Chapter 25: Digital heritage, by Shannon Wellinton and Gillian Oliver

Chapter 25 tackles the digital: one of the most fast changing and powerful areas of modern society, which, despite its profound impact on museums and other “memory institutions,” is not dealt with adequately within the literature of museum studies, although discussed extensively in related fields such as media studies. Gillian Oliver and Shannon Wellington, who work, teach and research in and between the entities that make up the GLAM sector in New Zealand (Galleries, Libraries, Archives and Museums), set out to review the ‘‘digital heritage landscape’’.

This traversal of a complex, fragmented and ephemeral domain treats digital heritage as “more than the sum of these digital media tools and platforms,” and aims to understand “the engagement between cultural heritage and technology through the application of a broader socio-cultural lens.” Taking a multidisciplinary approach, and avoiding the utopian, technical or pessimistic rhetoric that often marks writing on this topic, they review the history, use and application of digital technology in cultural heritage environments, which has now become so ubiquitous that the term ‘new’ media seems obsolete, discussing the opportunities and challenges facing museums today.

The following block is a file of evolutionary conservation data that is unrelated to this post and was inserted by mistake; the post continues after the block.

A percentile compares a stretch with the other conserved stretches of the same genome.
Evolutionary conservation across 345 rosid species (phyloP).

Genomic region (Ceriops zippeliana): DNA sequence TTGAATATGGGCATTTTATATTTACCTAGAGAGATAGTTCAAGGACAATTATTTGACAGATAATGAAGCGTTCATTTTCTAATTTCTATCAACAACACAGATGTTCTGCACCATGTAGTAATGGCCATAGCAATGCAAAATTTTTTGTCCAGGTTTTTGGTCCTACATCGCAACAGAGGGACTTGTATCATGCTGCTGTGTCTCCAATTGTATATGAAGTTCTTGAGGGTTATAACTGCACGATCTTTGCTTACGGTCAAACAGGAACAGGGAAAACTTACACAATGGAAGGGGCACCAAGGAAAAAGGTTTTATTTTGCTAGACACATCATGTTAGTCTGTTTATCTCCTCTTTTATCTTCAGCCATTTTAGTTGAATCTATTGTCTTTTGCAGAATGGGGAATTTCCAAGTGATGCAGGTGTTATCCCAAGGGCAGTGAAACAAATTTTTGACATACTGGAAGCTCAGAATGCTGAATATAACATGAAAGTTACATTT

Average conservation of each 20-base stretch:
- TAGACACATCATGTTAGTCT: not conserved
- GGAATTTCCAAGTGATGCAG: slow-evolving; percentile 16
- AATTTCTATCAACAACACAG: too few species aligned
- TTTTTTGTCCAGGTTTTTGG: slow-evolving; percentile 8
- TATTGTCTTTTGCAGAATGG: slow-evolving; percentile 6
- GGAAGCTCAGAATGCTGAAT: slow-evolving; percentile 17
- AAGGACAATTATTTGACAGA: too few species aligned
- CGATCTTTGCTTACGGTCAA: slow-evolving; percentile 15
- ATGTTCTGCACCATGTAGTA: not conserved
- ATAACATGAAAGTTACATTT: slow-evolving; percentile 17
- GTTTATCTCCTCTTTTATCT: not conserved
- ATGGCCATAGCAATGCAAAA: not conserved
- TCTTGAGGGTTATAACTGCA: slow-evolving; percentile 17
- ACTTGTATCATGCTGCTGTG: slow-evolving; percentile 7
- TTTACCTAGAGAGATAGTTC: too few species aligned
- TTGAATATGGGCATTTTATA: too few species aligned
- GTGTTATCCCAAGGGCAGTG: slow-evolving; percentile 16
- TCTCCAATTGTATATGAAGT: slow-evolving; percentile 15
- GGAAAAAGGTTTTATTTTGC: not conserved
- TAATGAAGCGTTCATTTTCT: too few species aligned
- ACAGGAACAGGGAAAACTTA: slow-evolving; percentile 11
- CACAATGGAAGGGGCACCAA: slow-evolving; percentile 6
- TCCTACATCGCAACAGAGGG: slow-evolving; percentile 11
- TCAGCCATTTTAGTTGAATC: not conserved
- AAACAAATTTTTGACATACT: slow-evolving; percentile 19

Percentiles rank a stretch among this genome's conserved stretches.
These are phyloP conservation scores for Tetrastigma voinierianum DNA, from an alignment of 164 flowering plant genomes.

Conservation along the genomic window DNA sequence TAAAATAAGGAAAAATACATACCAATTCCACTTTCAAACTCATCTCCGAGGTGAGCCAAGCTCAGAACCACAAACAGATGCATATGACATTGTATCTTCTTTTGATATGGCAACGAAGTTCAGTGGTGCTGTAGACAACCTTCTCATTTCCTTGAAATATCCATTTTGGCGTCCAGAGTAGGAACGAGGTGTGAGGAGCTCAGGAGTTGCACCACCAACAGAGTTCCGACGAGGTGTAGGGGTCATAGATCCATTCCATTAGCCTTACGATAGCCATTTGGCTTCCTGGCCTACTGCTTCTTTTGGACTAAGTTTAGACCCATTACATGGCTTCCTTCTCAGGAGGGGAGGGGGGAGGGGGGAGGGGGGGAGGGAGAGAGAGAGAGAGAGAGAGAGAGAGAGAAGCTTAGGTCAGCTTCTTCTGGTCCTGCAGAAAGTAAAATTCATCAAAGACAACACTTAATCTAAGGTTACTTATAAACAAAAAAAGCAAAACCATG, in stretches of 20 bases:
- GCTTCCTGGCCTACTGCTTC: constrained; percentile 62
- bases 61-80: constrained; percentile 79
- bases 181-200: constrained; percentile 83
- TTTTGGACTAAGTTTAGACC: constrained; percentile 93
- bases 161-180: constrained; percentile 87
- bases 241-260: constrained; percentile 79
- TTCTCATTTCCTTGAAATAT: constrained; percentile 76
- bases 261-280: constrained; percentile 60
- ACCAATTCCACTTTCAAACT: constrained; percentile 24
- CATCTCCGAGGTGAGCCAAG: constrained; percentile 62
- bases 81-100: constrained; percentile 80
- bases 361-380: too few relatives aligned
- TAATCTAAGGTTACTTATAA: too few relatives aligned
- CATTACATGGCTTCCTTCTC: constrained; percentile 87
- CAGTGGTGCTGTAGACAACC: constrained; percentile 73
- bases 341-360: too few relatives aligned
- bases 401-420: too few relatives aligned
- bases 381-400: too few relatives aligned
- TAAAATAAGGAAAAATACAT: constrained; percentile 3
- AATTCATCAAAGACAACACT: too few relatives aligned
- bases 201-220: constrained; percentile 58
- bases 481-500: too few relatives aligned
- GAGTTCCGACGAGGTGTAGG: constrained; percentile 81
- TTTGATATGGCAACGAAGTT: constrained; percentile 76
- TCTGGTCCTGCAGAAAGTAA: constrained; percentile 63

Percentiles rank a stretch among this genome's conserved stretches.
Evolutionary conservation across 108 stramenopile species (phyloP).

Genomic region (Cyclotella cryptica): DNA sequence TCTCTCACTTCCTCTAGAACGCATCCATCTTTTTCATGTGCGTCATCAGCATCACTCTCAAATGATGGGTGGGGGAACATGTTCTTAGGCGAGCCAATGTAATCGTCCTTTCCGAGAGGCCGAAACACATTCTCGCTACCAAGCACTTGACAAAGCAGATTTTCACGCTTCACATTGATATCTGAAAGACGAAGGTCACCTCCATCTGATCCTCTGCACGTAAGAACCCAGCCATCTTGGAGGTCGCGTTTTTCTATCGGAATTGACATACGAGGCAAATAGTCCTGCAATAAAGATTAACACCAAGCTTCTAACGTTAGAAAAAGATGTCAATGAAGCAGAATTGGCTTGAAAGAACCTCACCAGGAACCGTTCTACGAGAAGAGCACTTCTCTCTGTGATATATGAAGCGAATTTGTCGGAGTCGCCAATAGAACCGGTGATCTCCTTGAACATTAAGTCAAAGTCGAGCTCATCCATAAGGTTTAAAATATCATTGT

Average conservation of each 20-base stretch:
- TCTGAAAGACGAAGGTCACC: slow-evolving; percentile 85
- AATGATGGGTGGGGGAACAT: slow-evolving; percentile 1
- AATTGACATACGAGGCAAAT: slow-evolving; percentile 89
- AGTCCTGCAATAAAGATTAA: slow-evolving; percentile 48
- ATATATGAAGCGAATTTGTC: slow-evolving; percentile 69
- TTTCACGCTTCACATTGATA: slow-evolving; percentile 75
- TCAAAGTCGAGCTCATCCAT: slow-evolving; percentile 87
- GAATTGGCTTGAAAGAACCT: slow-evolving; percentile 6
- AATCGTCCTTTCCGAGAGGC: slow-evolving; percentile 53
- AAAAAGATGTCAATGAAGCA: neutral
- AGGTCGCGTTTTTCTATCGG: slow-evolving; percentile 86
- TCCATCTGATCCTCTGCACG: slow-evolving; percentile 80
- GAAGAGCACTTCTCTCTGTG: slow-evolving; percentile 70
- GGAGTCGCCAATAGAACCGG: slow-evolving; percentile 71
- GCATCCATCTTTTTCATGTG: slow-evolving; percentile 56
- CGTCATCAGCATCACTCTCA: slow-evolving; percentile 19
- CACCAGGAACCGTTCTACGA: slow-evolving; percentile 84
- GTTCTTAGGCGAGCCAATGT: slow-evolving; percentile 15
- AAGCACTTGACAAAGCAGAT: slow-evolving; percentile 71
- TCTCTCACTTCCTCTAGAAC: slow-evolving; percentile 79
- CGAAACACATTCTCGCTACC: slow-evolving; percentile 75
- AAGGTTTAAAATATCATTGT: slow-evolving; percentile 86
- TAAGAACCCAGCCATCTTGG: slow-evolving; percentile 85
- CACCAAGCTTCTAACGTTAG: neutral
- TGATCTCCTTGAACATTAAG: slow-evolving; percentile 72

They argue that museums “must embrace the opportunities inherent in digital media,” but we “must be mindful to do so within the wider socio-cultural constructs of digital heritage.” This construct, which they refer to as digital heritage, “considers not just the outputs of the intersections of digital and heritage, but also the engaging influence of those intersections with past, current and future practice.”

 

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About mccartco

Conal McCarthy is a former museum professional and academic who has published widely on museum history, theory and practice. He is the Director of the Museum and heritage studies programme at Victoria University of Wellington, Aotearoa New Zealand.
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